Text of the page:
The roto-tilling work was completed late tonight. Still some grass remains but it will be easy to remove if necessary. The soil is pretty smooth, nice rich soil at that, and now the meditation garden is ready for laying out the path and planting.
Tomorrow morning’s weather is predicted to be fierce: thunderstorms, possible tornados, but clearing by lunchtime. The winds today have been blustery. At a garden center where this afternoon I picked up twelve more red concrete stepping stones, plants were being toppled right and left into the aisles.
The stones that will form the path in the labyrinth are accumulating slowly–84 of the estimated 160 are on site. It is less costly to pick them up a dozen or so at a time than to pay for delivery and it is fun to peruse the aisles each visit to see what new plants have come in to the garden center.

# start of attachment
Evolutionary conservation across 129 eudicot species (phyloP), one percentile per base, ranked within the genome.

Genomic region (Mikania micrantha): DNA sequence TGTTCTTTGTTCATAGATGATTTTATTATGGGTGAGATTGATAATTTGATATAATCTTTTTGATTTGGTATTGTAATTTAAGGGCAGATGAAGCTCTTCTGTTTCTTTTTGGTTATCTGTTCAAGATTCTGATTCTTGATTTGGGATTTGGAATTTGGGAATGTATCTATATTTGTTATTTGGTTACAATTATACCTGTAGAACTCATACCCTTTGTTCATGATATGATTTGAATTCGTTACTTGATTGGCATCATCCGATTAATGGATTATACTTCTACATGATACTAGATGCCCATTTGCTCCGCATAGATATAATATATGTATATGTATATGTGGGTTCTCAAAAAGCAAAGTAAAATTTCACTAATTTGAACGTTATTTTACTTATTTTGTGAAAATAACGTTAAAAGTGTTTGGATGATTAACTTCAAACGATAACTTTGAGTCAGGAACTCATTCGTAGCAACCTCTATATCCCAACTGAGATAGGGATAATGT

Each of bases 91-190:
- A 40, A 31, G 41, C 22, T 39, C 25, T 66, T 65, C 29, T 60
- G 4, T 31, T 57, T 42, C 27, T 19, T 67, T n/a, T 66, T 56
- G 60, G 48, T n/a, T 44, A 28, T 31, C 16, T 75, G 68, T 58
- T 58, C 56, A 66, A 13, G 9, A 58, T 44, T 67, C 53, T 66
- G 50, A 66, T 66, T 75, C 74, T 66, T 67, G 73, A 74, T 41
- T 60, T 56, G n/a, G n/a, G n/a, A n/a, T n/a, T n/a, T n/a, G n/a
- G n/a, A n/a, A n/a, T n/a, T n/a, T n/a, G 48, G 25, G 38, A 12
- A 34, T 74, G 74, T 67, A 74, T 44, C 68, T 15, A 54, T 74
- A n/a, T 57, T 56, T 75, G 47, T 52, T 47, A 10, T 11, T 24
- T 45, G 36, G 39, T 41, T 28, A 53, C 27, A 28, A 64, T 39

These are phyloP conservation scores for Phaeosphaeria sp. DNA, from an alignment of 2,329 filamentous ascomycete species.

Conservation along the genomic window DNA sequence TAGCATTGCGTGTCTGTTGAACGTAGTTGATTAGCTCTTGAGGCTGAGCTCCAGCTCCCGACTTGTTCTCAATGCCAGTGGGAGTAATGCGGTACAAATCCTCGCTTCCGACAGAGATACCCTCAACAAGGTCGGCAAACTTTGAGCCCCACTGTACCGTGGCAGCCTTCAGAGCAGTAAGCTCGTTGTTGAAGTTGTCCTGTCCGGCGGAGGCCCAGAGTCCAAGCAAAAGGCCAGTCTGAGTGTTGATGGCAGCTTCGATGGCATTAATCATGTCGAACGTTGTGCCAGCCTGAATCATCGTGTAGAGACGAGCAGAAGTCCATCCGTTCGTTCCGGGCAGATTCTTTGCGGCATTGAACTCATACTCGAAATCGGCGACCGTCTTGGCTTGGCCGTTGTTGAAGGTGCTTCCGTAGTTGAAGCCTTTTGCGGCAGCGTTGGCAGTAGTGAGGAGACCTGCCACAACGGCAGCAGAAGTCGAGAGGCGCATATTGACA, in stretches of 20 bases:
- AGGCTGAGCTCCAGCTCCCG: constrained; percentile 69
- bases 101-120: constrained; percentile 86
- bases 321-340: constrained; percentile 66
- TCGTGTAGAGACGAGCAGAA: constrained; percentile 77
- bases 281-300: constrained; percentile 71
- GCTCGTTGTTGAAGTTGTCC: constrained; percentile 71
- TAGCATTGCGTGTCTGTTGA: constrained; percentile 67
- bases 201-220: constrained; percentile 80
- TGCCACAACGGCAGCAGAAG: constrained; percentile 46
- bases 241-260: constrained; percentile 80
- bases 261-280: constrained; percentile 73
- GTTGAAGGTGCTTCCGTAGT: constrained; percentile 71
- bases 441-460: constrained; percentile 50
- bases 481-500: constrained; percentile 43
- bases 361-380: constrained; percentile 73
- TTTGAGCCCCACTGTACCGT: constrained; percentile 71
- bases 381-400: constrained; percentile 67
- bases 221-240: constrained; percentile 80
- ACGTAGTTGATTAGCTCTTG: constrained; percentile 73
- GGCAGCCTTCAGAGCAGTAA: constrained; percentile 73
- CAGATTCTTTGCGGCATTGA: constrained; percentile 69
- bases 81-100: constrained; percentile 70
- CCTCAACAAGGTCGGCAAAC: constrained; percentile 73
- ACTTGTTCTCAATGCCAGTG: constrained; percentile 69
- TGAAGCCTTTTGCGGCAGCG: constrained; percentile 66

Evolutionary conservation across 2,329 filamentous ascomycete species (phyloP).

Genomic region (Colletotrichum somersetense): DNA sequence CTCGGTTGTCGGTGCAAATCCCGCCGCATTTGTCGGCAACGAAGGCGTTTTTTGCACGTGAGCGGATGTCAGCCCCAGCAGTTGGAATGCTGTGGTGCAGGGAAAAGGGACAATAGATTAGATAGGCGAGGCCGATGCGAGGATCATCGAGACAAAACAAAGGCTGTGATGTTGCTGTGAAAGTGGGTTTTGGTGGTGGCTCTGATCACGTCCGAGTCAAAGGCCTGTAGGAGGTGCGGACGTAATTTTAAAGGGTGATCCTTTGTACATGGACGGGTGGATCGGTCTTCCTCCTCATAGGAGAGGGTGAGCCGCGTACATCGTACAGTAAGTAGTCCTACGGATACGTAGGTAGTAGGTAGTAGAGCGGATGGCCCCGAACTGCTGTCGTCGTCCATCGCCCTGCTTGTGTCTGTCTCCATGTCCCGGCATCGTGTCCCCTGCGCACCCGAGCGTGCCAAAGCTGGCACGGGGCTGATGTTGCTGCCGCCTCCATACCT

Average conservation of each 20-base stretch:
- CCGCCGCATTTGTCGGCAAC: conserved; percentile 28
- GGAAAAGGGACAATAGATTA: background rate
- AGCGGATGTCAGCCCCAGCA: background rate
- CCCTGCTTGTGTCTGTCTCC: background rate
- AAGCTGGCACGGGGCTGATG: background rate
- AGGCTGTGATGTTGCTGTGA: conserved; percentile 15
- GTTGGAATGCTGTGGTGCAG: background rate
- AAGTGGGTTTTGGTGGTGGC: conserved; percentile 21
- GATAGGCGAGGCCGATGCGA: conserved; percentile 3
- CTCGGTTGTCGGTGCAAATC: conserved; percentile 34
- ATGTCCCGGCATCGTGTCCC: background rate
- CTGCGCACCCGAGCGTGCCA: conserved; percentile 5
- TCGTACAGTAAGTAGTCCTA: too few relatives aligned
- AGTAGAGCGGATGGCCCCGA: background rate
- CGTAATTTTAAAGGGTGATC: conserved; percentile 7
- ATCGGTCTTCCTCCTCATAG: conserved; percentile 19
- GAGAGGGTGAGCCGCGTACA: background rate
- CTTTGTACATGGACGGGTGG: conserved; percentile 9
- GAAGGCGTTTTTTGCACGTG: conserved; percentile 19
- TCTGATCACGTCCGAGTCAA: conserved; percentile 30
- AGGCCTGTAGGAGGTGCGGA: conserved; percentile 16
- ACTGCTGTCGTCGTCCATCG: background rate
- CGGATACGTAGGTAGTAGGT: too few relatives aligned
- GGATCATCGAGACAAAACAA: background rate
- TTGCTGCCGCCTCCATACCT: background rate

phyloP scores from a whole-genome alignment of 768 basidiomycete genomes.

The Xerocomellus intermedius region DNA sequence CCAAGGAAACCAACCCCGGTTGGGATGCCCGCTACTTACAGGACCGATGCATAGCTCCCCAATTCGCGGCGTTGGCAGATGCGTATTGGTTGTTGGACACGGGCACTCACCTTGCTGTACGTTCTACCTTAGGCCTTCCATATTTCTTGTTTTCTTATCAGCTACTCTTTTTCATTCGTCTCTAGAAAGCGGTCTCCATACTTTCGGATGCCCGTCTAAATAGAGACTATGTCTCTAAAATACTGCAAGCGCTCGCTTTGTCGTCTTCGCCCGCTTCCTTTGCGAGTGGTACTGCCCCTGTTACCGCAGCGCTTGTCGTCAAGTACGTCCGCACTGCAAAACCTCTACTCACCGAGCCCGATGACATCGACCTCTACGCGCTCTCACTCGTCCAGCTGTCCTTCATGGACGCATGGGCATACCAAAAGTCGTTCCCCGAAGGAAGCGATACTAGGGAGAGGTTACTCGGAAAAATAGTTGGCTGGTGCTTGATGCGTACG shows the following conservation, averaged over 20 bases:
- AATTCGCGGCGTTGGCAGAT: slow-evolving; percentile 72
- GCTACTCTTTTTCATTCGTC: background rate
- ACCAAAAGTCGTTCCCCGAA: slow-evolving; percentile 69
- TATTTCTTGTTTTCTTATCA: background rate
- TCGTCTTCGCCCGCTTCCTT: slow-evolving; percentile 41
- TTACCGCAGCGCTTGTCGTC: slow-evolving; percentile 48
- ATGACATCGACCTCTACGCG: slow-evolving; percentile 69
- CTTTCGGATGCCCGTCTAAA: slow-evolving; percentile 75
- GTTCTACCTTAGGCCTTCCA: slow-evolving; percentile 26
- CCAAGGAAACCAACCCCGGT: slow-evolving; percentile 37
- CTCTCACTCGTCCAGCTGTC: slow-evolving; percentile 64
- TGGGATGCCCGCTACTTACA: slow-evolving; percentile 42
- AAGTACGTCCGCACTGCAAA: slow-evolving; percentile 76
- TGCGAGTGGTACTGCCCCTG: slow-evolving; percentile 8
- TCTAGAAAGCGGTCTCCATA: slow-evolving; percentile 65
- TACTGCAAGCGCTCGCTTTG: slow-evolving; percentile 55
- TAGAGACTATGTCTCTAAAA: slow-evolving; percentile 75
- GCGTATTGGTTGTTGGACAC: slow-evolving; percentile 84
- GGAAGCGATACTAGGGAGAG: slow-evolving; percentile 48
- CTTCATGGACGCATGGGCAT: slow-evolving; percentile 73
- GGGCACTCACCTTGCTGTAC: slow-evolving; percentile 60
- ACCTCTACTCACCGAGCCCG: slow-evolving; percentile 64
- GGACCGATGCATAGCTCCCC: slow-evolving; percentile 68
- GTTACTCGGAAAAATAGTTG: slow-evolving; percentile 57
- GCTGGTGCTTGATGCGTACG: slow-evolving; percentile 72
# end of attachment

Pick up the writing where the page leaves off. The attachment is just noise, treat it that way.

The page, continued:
Today I purchased three compact coreopsis and a flat of French marigolds, which along with yesterday’s flat of thyme and about eight candytufts will be used to begin to form the walls. I have been giving a lot of thought to what kind of plants to use. In researching ideas I came across an inspired garden labyrinth from Cornell created from bulbs.
As lovely as that is mostly I want to choose low-growing, evergreen, clumping forms to help maintain the definition and structure year-round. Also selecting plants that require little water is important as this region has been drought-prone for quite a few years. It will take time to fill in the entire plantable area of the labyrinth. Using seeds will help make it more affordable and there are some plants in the garden that can be transplanted. But getting it all right, creating a perfect balance of color, form and texture will be a big challenge.